Facial characteristics

* Small head circumference
* Smaller eye openings under eye folds
* Flat midface
* Short, upturned nose
* Flat, elongated grooves above lip
* Small chin
* Thin upper lip
* Simply formed, low-set ears

* Possible smaller head circumference
* Drooping eyelids
* Elongated, indistinct grooves above lip
* Thin upper lip
* Smaller chin
* Low-set ears
Southern Arizona Online, a publication of the Tucson Citizen

FAS called common on death row

A growing number of death row inmates may be victims of fetal alcohol syndrome, says a California woman who fights death penalty cases.
Denise Ferry, who as a mitigation consultant assists defense lawyers in death penalty cases, believes many murder defendants are victims of brain damage caused by prenatal alcohol exposure.
"It is very clear that mental retardation is at the basis of the problems of so many people on death row," Ferry said from her Fairfax, Calif., office. "Of those people, FAS and FAE is probably very likely a factor in many of the cases."
People who suffer fetal alcohol effects (FAE) generally were exposed to lower doses of alcohol, but suffer even more behavioral problems than people with FAS.
"I think this is going to turn out to be more of an issue in these cases than people can imagine," Ferry said.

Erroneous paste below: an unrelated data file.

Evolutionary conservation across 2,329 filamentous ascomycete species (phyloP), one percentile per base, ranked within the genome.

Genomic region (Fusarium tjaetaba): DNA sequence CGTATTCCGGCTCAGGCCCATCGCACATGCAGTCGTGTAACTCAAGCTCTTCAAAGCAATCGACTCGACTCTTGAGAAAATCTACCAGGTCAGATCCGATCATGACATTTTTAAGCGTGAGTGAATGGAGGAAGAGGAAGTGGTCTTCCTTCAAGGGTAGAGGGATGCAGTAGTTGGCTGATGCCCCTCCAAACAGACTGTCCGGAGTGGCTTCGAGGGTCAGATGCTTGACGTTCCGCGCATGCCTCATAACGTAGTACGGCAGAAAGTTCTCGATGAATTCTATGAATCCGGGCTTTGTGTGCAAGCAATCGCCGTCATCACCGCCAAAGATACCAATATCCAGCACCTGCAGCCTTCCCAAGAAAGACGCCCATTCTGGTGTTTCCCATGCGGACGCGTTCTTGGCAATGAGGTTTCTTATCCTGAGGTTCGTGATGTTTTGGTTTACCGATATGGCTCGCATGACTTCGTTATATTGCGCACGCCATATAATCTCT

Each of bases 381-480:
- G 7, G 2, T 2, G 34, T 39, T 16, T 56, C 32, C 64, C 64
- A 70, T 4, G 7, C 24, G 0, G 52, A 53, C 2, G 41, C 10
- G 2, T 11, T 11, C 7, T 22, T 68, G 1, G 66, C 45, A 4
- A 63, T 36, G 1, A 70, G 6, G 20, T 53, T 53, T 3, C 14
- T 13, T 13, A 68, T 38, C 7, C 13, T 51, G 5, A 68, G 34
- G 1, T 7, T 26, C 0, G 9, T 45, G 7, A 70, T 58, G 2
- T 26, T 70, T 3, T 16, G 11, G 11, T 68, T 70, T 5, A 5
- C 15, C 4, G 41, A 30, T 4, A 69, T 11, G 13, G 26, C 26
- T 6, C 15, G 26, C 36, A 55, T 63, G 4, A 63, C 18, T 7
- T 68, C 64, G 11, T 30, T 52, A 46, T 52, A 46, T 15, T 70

Ferry, who helped keep a man with FAE off death row in 1989, is striving to educate defense lawyers around the country about FAS and FAE, which she believes many attorneys are unaware of. She wrote an article in a legal journal this year, advising attorneys on indicators of brain damage from alcohol exposure.
"There is a tremendous need for attorneys to be exposed to this issue," Ferry said. "They may not know what they're looking at."
One of the difficulties in spotting people with FAS is that as they grow into adulthood, facial features soften. Adults with FAS are much more difficult to identify than children with FAS.
"There are so many people in the criminal justice system batting about and getting increasingly into more trouble and unable to get out of trouble, and it's because their wires are crossed up," Ferry said.
"When we see a crime that is so inexplicable, and we don't understand what could possibly be going on with that person, it may be something like FAS."